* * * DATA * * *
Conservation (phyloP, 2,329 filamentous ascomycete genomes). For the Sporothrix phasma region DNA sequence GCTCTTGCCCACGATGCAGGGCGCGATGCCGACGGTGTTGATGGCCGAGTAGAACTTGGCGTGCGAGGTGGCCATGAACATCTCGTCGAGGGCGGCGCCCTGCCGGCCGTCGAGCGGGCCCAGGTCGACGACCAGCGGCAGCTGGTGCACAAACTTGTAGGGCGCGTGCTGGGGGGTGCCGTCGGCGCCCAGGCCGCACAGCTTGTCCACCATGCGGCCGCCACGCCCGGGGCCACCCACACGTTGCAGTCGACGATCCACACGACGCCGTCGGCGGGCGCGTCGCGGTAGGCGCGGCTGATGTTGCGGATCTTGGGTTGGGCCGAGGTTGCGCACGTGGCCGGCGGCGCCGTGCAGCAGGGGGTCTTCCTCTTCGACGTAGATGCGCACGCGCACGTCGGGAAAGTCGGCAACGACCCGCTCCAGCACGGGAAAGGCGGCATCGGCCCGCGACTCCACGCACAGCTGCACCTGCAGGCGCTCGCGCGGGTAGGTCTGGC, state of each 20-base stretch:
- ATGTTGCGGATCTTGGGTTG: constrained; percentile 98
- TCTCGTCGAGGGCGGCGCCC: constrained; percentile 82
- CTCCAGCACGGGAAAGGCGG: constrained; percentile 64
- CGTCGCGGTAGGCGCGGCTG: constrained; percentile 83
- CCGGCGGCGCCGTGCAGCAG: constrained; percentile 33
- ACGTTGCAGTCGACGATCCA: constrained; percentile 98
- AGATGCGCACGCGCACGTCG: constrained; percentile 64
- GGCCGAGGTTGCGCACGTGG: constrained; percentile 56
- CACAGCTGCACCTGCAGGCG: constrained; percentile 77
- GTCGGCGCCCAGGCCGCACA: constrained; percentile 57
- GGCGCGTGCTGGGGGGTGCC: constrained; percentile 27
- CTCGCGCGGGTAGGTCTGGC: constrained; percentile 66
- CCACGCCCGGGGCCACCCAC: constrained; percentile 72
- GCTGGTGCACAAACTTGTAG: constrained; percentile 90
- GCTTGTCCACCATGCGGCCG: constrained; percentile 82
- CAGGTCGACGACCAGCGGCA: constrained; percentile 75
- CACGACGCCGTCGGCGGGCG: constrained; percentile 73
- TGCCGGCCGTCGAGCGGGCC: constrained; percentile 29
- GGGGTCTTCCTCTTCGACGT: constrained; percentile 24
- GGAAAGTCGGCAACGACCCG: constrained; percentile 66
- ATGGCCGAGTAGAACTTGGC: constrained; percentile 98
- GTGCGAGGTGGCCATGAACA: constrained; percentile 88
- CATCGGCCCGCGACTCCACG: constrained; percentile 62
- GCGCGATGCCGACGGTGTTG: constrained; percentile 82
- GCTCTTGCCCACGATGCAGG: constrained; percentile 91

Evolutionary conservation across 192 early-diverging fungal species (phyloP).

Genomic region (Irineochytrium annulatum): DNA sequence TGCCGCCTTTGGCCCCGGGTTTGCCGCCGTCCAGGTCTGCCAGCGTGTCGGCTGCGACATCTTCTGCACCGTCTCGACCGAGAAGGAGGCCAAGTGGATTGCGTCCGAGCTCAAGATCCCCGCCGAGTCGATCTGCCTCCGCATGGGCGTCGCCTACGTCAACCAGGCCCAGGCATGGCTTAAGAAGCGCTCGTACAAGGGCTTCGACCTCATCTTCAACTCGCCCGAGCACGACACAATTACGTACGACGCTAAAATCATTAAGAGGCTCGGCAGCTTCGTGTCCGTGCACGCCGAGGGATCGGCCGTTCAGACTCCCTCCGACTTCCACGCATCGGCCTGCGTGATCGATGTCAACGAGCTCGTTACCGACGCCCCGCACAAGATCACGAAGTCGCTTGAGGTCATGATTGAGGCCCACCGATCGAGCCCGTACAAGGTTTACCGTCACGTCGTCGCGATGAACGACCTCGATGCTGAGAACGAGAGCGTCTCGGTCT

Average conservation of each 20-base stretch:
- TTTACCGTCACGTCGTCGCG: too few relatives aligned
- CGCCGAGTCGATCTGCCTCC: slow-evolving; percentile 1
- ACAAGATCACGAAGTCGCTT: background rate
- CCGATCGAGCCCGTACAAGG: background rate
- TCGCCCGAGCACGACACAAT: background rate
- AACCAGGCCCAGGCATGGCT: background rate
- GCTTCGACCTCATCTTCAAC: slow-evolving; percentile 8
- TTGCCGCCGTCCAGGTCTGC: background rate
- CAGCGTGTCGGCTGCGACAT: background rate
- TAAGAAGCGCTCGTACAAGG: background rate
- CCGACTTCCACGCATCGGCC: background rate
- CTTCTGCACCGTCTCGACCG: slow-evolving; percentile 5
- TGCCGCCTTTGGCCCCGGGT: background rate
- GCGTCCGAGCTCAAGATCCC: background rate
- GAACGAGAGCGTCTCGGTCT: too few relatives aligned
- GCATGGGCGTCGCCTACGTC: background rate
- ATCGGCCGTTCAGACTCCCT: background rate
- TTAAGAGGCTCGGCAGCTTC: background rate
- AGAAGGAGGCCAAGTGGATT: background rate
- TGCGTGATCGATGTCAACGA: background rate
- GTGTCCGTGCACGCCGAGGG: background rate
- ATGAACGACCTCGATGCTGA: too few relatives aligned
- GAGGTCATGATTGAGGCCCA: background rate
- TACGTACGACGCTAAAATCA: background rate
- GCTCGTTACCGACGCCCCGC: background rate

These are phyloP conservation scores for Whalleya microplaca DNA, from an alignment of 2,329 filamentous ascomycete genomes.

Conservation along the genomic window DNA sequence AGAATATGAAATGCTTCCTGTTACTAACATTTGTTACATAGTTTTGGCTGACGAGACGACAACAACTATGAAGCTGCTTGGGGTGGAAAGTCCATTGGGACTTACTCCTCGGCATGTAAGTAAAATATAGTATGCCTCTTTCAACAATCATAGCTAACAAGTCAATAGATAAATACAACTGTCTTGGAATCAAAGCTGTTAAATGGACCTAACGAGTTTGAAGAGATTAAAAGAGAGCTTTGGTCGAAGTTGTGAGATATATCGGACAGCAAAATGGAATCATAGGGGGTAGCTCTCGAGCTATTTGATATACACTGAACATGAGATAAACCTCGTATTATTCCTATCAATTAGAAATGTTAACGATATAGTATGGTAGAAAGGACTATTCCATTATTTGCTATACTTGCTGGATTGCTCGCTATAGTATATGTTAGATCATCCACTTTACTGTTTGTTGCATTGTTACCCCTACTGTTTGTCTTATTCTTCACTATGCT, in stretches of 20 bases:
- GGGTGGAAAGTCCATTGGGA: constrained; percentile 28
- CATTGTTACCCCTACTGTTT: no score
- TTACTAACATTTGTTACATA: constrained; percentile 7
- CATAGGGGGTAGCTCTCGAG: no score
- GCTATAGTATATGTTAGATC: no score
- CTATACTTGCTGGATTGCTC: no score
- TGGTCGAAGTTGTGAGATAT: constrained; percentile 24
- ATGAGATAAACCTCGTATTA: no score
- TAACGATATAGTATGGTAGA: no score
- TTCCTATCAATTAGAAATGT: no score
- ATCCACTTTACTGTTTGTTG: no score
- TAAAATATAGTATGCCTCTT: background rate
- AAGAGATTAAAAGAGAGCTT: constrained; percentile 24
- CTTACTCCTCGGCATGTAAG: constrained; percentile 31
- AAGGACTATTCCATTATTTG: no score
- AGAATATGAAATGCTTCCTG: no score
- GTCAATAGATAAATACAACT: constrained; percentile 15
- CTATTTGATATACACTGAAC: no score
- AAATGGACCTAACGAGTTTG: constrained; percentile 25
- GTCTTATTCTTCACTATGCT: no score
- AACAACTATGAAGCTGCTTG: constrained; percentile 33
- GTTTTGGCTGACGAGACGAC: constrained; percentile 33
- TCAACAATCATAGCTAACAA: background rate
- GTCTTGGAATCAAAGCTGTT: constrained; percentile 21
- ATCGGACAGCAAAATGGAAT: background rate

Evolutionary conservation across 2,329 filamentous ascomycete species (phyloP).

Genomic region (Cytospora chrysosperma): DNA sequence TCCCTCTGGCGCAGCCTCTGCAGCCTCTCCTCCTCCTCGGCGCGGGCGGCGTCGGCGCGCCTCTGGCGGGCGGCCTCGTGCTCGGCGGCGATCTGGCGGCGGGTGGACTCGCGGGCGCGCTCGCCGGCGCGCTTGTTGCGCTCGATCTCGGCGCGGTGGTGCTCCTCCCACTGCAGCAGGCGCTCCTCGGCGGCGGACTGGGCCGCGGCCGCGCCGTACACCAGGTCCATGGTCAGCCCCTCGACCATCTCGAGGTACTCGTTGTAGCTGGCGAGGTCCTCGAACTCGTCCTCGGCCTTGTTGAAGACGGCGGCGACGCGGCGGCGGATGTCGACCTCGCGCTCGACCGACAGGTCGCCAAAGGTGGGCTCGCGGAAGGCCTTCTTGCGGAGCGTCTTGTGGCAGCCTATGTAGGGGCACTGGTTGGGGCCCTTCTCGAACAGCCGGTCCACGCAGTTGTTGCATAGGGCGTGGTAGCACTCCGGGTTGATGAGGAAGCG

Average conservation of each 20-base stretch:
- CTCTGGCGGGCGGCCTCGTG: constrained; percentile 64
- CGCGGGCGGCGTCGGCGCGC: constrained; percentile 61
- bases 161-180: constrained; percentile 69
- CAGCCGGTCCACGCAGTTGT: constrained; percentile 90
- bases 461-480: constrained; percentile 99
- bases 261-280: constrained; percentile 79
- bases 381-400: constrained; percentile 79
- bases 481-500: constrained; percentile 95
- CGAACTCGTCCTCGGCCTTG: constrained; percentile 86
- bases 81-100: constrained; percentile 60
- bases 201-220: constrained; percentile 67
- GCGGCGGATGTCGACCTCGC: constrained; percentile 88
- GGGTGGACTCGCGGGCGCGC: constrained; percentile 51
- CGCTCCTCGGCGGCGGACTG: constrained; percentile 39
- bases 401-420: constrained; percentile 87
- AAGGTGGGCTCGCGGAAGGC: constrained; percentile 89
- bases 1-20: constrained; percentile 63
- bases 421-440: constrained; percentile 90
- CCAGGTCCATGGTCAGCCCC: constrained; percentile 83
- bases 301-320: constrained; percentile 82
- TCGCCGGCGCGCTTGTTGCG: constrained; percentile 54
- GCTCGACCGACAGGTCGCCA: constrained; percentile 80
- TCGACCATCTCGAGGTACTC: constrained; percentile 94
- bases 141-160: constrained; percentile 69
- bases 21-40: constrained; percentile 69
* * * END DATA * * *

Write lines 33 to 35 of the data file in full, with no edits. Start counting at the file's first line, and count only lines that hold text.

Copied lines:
- CCGATCGAGCCCGTACAAGG: background rate
- TCGCCCGAGCACGACACAAT: background rate
- AACCAGGCCCAGGCATGGCT: background rate